The hardline stance on immigration may be tempting in theory, but how does it bear out in reality? In at least one case, it has torn apart a Catholic family:
He has been granted employment authorization cards for the last six years from the Immigration and Naturalization Service. He has an Oklahoma driver's license and an Oklahoma nondriver identification card. His name is on the mortgage of his house in east Tulsa. He is married to a U.S.-born citizen, and together they have five children, all born in Tulsa, where they are parishioners of St. Francis Xavier Church.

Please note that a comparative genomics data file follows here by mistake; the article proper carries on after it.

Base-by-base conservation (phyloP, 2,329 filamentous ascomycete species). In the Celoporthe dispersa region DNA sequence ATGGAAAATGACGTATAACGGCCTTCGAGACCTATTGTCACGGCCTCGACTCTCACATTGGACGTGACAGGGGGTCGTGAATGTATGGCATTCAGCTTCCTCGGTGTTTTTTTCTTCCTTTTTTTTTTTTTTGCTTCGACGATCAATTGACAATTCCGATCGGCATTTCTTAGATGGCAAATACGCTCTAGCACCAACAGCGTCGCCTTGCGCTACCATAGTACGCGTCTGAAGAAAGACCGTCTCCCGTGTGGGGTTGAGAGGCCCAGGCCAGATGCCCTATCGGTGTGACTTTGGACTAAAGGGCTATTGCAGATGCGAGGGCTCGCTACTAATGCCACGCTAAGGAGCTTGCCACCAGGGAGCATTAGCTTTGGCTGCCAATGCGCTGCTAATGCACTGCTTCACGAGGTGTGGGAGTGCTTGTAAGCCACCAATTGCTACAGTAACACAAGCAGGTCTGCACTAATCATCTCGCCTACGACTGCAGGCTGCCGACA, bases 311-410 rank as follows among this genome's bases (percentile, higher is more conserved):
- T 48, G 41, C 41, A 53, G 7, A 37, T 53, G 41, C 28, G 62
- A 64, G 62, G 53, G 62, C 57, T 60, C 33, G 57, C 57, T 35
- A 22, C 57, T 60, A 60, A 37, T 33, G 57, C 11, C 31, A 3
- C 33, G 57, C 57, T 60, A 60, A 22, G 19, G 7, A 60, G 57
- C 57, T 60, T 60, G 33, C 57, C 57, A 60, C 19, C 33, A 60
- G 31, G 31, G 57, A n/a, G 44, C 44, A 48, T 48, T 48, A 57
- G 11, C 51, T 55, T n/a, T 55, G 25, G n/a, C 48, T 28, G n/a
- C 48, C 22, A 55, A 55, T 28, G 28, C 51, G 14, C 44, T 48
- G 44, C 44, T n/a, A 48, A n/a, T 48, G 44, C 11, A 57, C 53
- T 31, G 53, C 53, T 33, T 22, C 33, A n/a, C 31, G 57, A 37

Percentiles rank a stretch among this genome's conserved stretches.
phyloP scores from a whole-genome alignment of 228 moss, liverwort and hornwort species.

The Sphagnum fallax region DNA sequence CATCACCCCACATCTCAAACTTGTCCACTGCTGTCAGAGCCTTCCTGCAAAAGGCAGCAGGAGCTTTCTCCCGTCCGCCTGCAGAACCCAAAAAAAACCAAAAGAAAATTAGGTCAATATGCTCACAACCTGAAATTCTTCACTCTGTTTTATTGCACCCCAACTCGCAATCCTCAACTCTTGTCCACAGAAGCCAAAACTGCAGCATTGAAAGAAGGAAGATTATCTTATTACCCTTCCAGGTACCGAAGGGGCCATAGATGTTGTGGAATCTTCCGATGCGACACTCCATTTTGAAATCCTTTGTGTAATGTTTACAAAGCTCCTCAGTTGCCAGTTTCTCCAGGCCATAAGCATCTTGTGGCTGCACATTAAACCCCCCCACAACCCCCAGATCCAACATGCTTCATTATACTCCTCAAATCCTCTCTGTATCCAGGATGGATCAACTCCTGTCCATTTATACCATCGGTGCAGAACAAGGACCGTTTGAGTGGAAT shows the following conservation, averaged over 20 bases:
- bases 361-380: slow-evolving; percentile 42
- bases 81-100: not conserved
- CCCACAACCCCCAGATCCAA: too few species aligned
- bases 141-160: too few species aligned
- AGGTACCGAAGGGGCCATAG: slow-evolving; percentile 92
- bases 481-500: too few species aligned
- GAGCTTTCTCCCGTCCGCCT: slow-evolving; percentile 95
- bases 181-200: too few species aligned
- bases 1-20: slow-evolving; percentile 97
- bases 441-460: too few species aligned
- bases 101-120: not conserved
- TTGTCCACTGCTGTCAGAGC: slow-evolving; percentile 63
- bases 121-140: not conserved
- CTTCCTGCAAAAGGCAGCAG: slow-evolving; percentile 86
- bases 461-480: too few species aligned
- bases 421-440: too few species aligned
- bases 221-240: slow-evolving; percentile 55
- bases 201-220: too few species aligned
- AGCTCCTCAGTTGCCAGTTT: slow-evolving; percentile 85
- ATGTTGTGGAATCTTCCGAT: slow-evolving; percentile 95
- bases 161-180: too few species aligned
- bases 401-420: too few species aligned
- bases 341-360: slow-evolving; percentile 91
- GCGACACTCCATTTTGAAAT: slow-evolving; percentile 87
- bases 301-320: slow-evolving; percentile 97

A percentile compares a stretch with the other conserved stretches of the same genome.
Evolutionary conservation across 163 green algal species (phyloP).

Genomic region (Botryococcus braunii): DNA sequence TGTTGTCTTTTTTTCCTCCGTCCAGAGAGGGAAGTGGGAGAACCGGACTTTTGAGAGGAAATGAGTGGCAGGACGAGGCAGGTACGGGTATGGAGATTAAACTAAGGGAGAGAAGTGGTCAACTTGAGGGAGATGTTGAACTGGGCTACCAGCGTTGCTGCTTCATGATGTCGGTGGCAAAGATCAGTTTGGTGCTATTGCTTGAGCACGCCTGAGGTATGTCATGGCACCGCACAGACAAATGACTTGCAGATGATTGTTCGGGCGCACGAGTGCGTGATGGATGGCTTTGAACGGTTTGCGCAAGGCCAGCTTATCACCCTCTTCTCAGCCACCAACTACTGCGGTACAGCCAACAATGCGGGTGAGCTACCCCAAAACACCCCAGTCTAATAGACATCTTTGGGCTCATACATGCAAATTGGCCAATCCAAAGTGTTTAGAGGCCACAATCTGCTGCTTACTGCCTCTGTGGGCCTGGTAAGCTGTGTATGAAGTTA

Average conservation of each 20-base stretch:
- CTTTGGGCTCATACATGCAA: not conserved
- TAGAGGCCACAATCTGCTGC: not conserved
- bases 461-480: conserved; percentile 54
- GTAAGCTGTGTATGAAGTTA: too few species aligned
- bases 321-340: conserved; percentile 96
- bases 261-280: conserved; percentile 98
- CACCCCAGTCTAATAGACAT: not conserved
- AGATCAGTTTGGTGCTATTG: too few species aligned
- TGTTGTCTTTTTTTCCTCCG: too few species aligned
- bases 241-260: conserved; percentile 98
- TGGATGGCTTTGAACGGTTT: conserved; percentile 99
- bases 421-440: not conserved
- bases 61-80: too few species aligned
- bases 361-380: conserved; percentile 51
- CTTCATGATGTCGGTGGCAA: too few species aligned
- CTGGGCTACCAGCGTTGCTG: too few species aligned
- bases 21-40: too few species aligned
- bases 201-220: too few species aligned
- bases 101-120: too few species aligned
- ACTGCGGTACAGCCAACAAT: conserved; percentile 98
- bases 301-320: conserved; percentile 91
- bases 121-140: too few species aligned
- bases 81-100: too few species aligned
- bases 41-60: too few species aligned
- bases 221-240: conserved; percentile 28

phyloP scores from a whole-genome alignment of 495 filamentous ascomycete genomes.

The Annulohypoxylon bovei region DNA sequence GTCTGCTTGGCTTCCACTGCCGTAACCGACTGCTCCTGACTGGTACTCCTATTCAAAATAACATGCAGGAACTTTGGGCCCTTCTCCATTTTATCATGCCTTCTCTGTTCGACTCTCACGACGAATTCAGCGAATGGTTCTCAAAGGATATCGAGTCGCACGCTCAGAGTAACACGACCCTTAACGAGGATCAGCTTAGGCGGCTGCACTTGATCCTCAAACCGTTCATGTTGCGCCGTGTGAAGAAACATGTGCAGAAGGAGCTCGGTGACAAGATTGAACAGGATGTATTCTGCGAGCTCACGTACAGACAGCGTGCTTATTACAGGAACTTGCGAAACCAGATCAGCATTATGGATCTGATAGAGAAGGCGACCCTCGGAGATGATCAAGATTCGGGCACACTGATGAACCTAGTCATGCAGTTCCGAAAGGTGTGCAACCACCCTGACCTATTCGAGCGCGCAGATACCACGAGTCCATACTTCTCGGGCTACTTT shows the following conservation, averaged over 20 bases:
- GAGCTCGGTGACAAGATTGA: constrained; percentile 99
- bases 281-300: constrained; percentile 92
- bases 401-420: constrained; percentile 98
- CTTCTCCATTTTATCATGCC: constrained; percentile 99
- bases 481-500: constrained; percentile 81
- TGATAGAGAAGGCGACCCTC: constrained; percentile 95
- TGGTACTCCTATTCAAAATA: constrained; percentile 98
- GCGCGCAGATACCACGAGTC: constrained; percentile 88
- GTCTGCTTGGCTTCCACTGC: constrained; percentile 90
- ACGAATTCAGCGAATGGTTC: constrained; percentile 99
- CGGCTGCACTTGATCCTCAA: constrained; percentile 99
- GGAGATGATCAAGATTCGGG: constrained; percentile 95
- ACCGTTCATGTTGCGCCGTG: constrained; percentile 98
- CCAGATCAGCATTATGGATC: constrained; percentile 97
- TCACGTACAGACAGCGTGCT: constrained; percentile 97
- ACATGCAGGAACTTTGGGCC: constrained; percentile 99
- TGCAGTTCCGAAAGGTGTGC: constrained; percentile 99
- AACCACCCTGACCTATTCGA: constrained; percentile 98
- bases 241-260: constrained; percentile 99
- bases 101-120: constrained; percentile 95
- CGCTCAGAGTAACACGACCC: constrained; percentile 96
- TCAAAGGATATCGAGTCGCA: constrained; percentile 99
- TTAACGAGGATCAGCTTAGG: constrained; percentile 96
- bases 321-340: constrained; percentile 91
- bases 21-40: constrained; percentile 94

He filed and paid income taxes from three different jobs over the past 13 years. He sought and believed he had been granted political asylum in 1993 from war-torn El Salvador.
Danny Franco-Torres was with his children when he was arrested Oct. 14 in his Tulsa home by Immigration and Customs Enforcement officers, and was deported Nov. 28.
Since then, his wife, Raquel Franco-Torres, said she and the couple's children have been living one day at a time.